Tuesday, November 3, 2015

Helminths are in cahoots with commensal microbes against allergy

Conventional wisdom suggests that Th2 response (aka, type II immunity) developed in response to worms (helminths). At the same time, notoriety of Th2 response comes from its involvement in allergies [that is spreading far and wide in western-style living environments]. Strangely enough, the same people enjoying western-style living conditions suffer minimally or not at all from helminths. This is by definition a paradox. If Th2 is directed towards helminths, then what activates Th2 response in total absence of such parasites? crazy, right? Here another paradox for you. It appears that presence of helminths are actually beneficial against allergy. What?!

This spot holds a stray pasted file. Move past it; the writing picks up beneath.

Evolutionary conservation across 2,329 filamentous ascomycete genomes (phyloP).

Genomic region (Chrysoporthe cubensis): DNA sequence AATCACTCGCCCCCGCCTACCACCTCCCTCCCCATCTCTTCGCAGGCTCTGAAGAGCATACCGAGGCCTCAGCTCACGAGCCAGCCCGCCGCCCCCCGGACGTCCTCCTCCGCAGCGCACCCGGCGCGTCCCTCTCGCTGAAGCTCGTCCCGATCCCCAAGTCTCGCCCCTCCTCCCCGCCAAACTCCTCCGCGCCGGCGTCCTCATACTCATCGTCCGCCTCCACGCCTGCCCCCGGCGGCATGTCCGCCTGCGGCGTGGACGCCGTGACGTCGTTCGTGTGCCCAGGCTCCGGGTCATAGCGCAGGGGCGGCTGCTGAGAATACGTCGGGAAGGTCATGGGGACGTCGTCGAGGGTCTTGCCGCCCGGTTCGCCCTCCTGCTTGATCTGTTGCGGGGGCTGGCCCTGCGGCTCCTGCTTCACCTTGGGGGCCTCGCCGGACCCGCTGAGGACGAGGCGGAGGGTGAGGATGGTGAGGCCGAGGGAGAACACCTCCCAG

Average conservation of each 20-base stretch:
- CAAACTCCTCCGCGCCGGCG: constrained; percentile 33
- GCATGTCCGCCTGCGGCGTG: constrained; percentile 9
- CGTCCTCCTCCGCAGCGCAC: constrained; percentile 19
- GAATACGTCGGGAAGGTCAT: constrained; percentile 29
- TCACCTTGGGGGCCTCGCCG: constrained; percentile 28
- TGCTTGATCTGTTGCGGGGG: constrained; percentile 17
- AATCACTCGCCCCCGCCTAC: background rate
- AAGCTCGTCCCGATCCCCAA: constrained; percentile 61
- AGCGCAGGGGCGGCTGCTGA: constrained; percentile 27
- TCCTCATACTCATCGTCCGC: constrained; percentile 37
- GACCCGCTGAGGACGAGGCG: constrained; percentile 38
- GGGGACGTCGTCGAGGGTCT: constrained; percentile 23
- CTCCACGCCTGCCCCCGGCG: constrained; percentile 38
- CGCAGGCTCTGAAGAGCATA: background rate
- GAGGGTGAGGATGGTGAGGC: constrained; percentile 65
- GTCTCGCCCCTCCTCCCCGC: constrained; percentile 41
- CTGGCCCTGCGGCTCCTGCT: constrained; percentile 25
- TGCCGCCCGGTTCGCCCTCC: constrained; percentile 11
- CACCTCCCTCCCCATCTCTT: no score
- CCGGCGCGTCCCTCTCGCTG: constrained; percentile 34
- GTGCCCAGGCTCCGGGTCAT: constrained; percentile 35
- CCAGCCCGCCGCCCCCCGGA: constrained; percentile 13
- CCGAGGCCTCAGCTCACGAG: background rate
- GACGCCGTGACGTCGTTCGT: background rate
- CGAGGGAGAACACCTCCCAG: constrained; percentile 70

Initially, the authors showed that helminth[Hpb]-infected mice showed reduced inflammation in response to house dust mite (HDM) allergen [eosinophils↓, IgG1↓, IL-5↓, H&E↓].

Interestingly, antibiotic treated mice infected with helminth failed to show attenuated allergic response to HDM.
Parallel experiment showed that helminth infection modified mouse gut flora composition and increased gut concentration of short chain fatty acids (propionate, butyrate, acetate).

Finally, mice deficient for GPR-41 (Ffar3-/-), a receptor for short chain fatty acids, also failed to down-regulate allergic response to HDM allergen after helminth infection.

In summary, this study proposed that helminth infection could modify host's allergic phenotype by its influence on gut flora-derived short chain fatty acids. If application of short chain fatty acids alone could reproduce the key observation of this study, it could potentially provide easily available dietary supplements for allergy treatment.

David Usharauli  

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